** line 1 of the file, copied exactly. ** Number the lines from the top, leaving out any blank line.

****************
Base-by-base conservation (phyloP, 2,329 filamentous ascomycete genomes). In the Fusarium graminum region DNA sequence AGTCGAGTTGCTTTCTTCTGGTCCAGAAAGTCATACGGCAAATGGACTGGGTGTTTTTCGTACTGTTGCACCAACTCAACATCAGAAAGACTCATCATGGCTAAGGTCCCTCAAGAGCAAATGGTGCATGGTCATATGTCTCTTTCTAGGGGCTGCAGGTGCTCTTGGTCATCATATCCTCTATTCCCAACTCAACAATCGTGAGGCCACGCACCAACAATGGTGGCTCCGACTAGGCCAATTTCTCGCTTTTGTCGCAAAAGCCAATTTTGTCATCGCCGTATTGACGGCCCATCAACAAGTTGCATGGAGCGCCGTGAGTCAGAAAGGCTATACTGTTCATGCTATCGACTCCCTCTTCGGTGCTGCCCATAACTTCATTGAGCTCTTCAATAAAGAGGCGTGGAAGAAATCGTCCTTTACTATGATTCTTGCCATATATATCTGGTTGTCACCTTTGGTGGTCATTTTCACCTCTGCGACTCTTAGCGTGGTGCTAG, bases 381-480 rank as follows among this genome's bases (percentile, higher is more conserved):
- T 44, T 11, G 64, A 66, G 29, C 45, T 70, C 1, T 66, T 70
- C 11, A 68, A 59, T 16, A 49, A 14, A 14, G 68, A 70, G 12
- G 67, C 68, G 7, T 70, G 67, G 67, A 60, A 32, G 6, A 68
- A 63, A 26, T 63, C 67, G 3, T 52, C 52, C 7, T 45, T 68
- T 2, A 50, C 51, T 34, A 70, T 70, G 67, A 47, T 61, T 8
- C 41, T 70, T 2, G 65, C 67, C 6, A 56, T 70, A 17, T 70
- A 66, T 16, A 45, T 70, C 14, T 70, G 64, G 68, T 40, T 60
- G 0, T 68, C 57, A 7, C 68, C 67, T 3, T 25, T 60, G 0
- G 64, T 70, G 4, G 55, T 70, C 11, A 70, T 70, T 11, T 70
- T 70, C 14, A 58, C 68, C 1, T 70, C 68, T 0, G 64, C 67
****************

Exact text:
Base-by-base conservation (phyloP, 2,329 filamentous ascomycete genomes). In the Fusarium graminum region DNA sequence AGTCGAGTTGCTTTCTTCTGGTCCAGAAAGTCATACGGCAAATGGACTGGGTGTTTTTCGTACTGTTGCACCAACTCAACATCAGAAAGACTCATCATGGCTAAGGTCCCTCAAGAGCAAATGGTGCATGGTCATATGTCTCTTTCTAGGGGCTGCAGGTGCTCTTGGTCATCATATCCTCTATTCCCAACTCAACAATCGTGAGGCCACGCACCAACAATGGTGGCTCCGACTAGGCCAATTTCTCGCTTTTGTCGCAAAAGCCAATTTTGTCATCGCCGTATTGACGGCCCATCAACAAGTTGCATGGAGCGCCGTGAGTCAGAAAGGCTATACTGTTCATGCTATCGACTCCCTCTTCGGTGCTGCCCATAACTTCATTGAGCTCTTCAATAAAGAGGCGTGGAAGAAATCGTCCTTTACTATGATTCTTGCCATATATATCTGGTTGTCACCTTTGGTGGTCATTTTCACCTCTGCGACTCTTAGCGTGGTGCTAG, bases 381-480 rank as follows among this genome's bases (percentile, higher is more conserved):